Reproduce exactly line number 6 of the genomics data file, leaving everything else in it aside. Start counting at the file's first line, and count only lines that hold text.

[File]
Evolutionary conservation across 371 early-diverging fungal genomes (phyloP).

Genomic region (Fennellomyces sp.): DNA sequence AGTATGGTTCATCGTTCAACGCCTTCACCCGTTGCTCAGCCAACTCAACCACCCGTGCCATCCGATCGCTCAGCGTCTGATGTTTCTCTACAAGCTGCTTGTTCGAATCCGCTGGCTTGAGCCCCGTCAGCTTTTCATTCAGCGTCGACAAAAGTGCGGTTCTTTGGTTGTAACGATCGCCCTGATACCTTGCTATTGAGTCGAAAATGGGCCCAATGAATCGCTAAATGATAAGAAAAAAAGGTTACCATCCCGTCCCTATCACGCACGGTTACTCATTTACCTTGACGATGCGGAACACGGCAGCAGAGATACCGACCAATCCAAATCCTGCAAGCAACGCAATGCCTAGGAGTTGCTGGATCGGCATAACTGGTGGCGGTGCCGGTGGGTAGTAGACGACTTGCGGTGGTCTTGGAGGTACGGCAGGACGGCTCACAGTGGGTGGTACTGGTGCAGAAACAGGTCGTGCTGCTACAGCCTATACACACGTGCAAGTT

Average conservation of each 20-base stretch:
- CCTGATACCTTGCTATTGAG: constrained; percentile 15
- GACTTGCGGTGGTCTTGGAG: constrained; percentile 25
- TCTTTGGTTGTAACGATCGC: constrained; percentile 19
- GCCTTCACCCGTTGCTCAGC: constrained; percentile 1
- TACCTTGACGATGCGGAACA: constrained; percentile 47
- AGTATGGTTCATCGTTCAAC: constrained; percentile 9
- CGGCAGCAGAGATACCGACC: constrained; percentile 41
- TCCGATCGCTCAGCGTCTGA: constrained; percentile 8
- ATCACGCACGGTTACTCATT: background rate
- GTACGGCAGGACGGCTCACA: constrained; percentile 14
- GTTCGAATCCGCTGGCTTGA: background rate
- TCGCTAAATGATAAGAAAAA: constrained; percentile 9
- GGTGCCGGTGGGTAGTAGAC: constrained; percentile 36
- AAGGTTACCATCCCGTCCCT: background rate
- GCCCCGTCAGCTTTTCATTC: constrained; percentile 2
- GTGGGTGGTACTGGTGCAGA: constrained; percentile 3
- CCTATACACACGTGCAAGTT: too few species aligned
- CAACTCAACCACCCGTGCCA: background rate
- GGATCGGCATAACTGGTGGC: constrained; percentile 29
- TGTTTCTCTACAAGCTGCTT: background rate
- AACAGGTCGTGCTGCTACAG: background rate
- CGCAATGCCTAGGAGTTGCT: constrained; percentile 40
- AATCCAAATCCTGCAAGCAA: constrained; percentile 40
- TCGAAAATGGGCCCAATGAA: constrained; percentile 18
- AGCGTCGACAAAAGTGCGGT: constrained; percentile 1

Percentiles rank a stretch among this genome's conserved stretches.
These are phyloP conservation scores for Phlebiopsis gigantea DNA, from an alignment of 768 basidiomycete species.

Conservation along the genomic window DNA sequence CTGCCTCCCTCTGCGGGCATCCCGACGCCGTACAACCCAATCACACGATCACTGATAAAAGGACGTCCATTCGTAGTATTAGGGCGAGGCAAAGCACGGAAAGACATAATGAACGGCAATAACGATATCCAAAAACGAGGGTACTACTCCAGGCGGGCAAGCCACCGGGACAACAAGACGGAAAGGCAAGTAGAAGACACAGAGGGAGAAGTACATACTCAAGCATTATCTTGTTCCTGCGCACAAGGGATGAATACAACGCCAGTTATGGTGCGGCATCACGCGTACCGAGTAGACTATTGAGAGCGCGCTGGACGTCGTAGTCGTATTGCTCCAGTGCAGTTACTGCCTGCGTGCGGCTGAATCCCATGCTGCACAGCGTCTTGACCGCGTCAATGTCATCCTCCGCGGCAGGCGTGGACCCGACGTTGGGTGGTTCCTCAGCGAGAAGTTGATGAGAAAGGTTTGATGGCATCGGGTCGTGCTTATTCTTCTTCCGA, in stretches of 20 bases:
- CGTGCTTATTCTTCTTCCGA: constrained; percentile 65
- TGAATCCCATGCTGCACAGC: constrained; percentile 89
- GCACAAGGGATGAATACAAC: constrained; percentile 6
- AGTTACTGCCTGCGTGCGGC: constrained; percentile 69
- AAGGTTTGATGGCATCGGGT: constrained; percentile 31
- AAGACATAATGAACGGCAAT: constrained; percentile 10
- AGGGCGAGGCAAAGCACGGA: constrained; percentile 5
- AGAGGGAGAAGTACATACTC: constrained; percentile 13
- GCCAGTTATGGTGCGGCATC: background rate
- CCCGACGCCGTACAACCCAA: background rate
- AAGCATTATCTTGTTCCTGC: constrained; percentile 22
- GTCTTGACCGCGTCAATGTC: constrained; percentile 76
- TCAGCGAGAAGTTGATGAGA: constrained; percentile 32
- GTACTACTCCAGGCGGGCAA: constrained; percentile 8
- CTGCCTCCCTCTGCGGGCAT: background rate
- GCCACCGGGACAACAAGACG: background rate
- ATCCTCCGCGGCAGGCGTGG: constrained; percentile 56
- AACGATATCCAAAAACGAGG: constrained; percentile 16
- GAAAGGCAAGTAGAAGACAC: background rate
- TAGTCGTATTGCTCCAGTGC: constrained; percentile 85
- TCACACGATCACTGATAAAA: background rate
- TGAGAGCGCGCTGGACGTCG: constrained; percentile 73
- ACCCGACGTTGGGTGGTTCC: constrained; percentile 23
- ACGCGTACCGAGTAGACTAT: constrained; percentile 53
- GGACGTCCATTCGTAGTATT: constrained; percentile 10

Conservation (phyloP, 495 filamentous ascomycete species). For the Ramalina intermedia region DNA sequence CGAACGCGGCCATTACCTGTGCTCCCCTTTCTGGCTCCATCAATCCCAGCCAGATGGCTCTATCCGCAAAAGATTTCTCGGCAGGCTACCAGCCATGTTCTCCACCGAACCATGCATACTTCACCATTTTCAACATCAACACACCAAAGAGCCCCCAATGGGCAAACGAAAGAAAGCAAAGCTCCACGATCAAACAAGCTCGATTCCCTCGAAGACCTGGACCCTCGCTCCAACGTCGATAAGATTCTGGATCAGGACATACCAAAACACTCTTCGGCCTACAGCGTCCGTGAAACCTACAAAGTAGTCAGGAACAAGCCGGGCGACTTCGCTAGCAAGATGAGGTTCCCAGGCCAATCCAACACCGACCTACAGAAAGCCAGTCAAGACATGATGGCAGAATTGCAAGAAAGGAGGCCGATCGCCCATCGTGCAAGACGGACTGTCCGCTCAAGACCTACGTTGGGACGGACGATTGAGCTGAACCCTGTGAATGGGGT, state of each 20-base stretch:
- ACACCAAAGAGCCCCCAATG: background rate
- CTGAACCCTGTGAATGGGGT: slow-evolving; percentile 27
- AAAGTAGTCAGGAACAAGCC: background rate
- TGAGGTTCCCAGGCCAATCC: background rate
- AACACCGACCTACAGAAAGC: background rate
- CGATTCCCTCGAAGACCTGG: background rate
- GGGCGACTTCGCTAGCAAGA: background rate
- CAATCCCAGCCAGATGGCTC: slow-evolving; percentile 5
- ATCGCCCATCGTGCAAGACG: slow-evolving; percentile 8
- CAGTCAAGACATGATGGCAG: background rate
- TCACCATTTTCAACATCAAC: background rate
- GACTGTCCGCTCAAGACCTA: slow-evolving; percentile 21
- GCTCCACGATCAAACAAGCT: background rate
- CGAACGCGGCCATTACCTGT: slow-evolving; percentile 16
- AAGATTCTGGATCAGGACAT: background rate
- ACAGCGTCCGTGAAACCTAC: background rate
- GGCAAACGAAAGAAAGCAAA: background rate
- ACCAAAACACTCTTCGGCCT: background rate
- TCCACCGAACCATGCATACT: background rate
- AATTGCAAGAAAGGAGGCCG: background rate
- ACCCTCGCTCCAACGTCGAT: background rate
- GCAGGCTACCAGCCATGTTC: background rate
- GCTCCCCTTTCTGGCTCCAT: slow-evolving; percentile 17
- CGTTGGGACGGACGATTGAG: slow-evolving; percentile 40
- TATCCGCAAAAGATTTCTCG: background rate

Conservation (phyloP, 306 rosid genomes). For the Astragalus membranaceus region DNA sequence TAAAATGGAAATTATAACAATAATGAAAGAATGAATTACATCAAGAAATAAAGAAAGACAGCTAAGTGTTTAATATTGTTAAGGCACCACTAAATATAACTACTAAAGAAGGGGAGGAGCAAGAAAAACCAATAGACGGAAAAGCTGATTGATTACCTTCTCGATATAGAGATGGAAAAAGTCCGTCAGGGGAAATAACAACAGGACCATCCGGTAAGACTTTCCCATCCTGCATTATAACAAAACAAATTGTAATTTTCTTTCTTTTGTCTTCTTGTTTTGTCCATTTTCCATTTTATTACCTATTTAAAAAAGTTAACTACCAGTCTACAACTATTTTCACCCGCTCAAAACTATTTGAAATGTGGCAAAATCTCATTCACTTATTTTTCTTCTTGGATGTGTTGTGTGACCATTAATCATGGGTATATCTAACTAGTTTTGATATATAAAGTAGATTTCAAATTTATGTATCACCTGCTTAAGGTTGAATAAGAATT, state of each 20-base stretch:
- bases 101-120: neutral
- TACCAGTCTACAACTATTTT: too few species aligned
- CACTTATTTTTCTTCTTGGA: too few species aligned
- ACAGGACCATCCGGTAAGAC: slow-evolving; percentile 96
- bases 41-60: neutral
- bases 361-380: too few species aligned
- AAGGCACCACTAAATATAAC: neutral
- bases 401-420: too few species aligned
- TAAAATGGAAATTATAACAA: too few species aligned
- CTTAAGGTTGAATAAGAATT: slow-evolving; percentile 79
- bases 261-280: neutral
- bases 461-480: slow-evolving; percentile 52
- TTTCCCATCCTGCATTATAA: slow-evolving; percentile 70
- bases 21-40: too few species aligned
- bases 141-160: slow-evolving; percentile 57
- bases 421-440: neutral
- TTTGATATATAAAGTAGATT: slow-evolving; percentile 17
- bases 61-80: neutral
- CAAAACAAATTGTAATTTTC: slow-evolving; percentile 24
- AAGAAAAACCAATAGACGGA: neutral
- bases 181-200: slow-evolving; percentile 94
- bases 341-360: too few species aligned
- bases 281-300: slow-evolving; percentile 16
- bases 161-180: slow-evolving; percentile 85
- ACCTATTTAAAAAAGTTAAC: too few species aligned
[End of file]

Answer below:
- TCTTTGGTTGTAACGATCGC: constrained; percentile 19